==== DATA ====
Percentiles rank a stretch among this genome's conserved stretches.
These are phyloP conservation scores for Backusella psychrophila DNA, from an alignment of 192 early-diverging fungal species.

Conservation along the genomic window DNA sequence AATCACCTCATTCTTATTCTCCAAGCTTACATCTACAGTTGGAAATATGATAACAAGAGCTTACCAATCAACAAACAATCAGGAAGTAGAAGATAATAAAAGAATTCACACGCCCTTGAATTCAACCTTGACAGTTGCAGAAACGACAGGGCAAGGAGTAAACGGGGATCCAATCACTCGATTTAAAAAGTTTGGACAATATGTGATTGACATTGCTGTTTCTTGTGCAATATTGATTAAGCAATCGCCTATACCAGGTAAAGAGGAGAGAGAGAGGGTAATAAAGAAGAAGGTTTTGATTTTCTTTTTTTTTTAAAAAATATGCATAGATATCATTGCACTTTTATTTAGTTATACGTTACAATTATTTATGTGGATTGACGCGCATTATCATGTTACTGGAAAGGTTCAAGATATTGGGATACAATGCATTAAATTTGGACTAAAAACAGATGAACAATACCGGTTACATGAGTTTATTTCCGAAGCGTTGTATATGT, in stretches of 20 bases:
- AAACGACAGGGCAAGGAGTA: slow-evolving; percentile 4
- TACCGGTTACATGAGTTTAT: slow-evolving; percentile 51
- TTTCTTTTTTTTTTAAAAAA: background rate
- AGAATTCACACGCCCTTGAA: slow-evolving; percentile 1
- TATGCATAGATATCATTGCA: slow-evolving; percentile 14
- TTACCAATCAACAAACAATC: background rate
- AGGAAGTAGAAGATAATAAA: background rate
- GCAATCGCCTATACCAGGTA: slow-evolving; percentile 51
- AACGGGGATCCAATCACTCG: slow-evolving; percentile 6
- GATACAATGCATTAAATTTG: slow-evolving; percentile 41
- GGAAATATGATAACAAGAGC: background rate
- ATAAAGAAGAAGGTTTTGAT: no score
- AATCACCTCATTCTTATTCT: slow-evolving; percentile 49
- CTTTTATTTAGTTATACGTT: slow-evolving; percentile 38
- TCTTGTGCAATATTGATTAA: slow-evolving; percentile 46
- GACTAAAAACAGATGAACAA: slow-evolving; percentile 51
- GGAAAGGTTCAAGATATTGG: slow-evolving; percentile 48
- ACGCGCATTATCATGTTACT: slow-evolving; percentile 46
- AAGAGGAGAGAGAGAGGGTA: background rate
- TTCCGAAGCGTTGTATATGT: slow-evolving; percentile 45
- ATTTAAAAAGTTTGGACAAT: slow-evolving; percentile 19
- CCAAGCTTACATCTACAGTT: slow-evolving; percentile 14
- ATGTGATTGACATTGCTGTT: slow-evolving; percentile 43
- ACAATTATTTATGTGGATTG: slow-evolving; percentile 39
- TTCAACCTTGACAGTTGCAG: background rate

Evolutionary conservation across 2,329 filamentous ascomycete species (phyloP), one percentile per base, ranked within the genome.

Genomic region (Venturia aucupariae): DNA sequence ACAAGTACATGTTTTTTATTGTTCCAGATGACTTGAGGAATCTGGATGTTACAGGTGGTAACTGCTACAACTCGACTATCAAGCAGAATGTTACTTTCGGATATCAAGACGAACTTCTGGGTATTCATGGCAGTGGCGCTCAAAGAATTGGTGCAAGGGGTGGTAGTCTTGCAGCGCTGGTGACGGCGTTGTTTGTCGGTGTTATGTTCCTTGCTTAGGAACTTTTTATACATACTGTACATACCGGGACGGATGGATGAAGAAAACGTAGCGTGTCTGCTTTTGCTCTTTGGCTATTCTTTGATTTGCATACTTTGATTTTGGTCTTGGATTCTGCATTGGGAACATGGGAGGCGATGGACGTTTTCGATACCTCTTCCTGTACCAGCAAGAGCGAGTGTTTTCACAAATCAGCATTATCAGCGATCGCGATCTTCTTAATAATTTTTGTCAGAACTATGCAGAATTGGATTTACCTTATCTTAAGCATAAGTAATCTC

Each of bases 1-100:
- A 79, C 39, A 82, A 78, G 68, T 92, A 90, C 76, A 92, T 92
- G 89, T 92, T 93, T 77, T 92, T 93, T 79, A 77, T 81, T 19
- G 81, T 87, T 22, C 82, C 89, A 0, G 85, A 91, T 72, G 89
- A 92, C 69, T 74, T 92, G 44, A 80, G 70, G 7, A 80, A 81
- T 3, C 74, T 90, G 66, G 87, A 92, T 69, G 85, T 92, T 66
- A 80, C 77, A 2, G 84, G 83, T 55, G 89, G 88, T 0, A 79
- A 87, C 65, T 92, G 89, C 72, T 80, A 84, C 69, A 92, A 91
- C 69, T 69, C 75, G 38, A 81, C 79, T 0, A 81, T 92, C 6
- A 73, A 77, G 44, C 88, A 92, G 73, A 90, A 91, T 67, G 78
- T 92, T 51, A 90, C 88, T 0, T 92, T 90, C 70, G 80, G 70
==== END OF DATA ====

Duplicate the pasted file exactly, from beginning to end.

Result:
Percentiles rank a stretch among this genome's conserved stretches.
These are phyloP conservation scores for Backusella psychrophila DNA, from an alignment of 192 early-diverging fungal species.

Conservation along the genomic window DNA sequence AATCACCTCATTCTTATTCTCCAAGCTTACATCTACAGTTGGAAATATGATAACAAGAGCTTACCAATCAACAAACAATCAGGAAGTAGAAGATAATAAAAGAATTCACACGCCCTTGAATTCAACCTTGACAGTTGCAGAAACGACAGGGCAAGGAGTAAACGGGGATCCAATCACTCGATTTAAAAAGTTTGGACAATATGTGATTGACATTGCTGTTTCTTGTGCAATATTGATTAAGCAATCGCCTATACCAGGTAAAGAGGAGAGAGAGAGGGTAATAAAGAAGAAGGTTTTGATTTTCTTTTTTTTTTAAAAAATATGCATAGATATCATTGCACTTTTATTTAGTTATACGTTACAATTATTTATGTGGATTGACGCGCATTATCATGTTACTGGAAAGGTTCAAGATATTGGGATACAATGCATTAAATTTGGACTAAAAACAGATGAACAATACCGGTTACATGAGTTTATTTCCGAAGCGTTGTATATGT, in stretches of 20 bases:
- AAACGACAGGGCAAGGAGTA: slow-evolving; percentile 4
- TACCGGTTACATGAGTTTAT: slow-evolving; percentile 51
- TTTCTTTTTTTTTTAAAAAA: background rate
- AGAATTCACACGCCCTTGAA: slow-evolving; percentile 1
- TATGCATAGATATCATTGCA: slow-evolving; percentile 14
- TTACCAATCAACAAACAATC: background rate
- AGGAAGTAGAAGATAATAAA: background rate
- GCAATCGCCTATACCAGGTA: slow-evolving; percentile 51
- AACGGGGATCCAATCACTCG: slow-evolving; percentile 6
- GATACAATGCATTAAATTTG: slow-evolving; percentile 41
- GGAAATATGATAACAAGAGC: background rate
- ATAAAGAAGAAGGTTTTGAT: no score
- AATCACCTCATTCTTATTCT: slow-evolving; percentile 49
- CTTTTATTTAGTTATACGTT: slow-evolving; percentile 38
- TCTTGTGCAATATTGATTAA: slow-evolving; percentile 46
- GACTAAAAACAGATGAACAA: slow-evolving; percentile 51
- GGAAAGGTTCAAGATATTGG: slow-evolving; percentile 48
- ACGCGCATTATCATGTTACT: slow-evolving; percentile 46
- AAGAGGAGAGAGAGAGGGTA: background rate
- TTCCGAAGCGTTGTATATGT: slow-evolving; percentile 45
- ATTTAAAAAGTTTGGACAAT: slow-evolving; percentile 19
- CCAAGCTTACATCTACAGTT: slow-evolving; percentile 14
- ATGTGATTGACATTGCTGTT: slow-evolving; percentile 43
- ACAATTATTTATGTGGATTG: slow-evolving; percentile 39
- TTCAACCTTGACAGTTGCAG: background rate

Evolutionary conservation across 2,329 filamentous ascomycete species (phyloP), one percentile per base, ranked within the genome.

Genomic region (Venturia aucupariae): DNA sequence ACAAGTACATGTTTTTTATTGTTCCAGATGACTTGAGGAATCTGGATGTTACAGGTGGTAACTGCTACAACTCGACTATCAAGCAGAATGTTACTTTCGGATATCAAGACGAACTTCTGGGTATTCATGGCAGTGGCGCTCAAAGAATTGGTGCAAGGGGTGGTAGTCTTGCAGCGCTGGTGACGGCGTTGTTTGTCGGTGTTATGTTCCTTGCTTAGGAACTTTTTATACATACTGTACATACCGGGACGGATGGATGAAGAAAACGTAGCGTGTCTGCTTTTGCTCTTTGGCTATTCTTTGATTTGCATACTTTGATTTTGGTCTTGGATTCTGCATTGGGAACATGGGAGGCGATGGACGTTTTCGATACCTCTTCCTGTACCAGCAAGAGCGAGTGTTTTCACAAATCAGCATTATCAGCGATCGCGATCTTCTTAATAATTTTTGTCAGAACTATGCAGAATTGGATTTACCTTATCTTAAGCATAAGTAATCTC

Each of bases 1-100:
- A 79, C 39, A 82, A 78, G 68, T 92, A 90, C 76, A 92, T 92
- G 89, T 92, T 93, T 77, T 92, T 93, T 79, A 77, T 81, T 19
- G 81, T 87, T 22, C 82, C 89, A 0, G 85, A 91, T 72, G 89
- A 92, C 69, T 74, T 92, G 44, A 80, G 70, G 7, A 80, A 81
- T 3, C 74, T 90, G 66, G 87, A 92, T 69, G 85, T 92, T 66
- A 80, C 77, A 2, G 84, G 83, T 55, G 89, G 88, T 0, A 79
- A 87, C 65, T 92, G 89, C 72, T 80, A 84, C 69, A 92, A 91
- C 69, T 69, C 75, G 38, A 81, C 79, T 0, A 81, T 92, C 6
- A 73, A 77, G 44, C 88, A 92, G 73, A 90, A 91, T 67, G 78
- T 92, T 51, A 90, C 88, T 0, T 92, T 90, C 70, G 80, G 70